VIENNA (Reuters) - The chairman of the Organization for Security and Cooperation in Europe (OSCE) on Friday renewed an offer to Belarusian leader Alexander Lukashenko to facilitate dialogue with the opposition.
Albanian Prime Minister Edi Rama, who holds the rotating OSCE chairmanship and will be succeeded by Swedish Foreign Minister Ann Linde in December, offered here with Linde last week to visit Belarus in the aftermath of the Aug. 9 presidential election that the opposition says was rigged.
“We truly hope that there will be a positive response to this offer from the government of Belarus,” Rama said in a speech to a special meeting of all 57 OSCE participating states.
The OSCE, a rights and security body including former Cold War adversaries the United States and Russia, former Soviet states and European Union members, often carries out election observer missions but could not do so in Belarus because it was not invited to by the government.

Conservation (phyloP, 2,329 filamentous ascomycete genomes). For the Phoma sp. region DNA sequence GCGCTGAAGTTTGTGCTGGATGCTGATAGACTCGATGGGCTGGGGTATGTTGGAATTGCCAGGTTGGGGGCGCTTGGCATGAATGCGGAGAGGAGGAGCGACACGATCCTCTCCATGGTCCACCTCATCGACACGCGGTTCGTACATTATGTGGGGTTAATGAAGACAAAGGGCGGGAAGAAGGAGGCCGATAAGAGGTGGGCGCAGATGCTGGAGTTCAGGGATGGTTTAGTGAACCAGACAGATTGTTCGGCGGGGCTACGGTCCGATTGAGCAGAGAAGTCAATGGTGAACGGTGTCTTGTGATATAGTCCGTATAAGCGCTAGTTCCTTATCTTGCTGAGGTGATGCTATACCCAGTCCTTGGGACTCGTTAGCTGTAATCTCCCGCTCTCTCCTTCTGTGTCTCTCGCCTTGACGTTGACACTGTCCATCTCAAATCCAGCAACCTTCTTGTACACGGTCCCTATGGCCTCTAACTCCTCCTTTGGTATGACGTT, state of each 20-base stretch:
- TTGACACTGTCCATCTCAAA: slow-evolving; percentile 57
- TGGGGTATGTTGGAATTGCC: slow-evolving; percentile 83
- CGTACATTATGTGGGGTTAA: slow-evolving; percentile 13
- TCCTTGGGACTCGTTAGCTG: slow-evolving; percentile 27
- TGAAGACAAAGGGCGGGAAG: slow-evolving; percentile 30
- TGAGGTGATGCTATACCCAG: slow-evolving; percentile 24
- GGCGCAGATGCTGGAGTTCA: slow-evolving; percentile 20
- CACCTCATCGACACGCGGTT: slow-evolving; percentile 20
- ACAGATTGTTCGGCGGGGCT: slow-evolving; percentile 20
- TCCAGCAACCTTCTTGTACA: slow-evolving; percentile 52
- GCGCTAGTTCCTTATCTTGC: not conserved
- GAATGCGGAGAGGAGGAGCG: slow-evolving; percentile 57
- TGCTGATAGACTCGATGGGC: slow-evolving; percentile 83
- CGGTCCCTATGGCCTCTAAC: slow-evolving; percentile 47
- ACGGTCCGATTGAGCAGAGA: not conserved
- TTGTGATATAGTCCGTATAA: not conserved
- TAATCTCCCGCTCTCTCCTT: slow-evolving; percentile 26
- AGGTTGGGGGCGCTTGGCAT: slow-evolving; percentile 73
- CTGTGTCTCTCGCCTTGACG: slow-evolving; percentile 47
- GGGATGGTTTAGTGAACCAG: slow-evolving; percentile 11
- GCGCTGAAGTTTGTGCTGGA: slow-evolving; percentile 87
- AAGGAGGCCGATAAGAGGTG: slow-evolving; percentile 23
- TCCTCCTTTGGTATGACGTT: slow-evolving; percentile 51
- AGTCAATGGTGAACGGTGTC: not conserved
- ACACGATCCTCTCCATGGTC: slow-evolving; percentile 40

Nationwide protests have followed the presidential election. The government’s response has included “a disproportionate use of force, widespread detentions, restrictions on freedom of the media and access to information and communications,” Rama said.
“There must be dialogue between the government and the forces opposed to them, as we can play a role in helping that dialogue. The sooner it starts, the better it is for everyone,” Rama said.
German Chancellor Angela Merkel said last week the OSCE could play an important role in Belarus, but Rama said it was not seeking to mediate but rather to act as a facilitator “to help Belarus out of this nightmare”.
Reporting by Francois Murphy; Editing by Angus MacSwan
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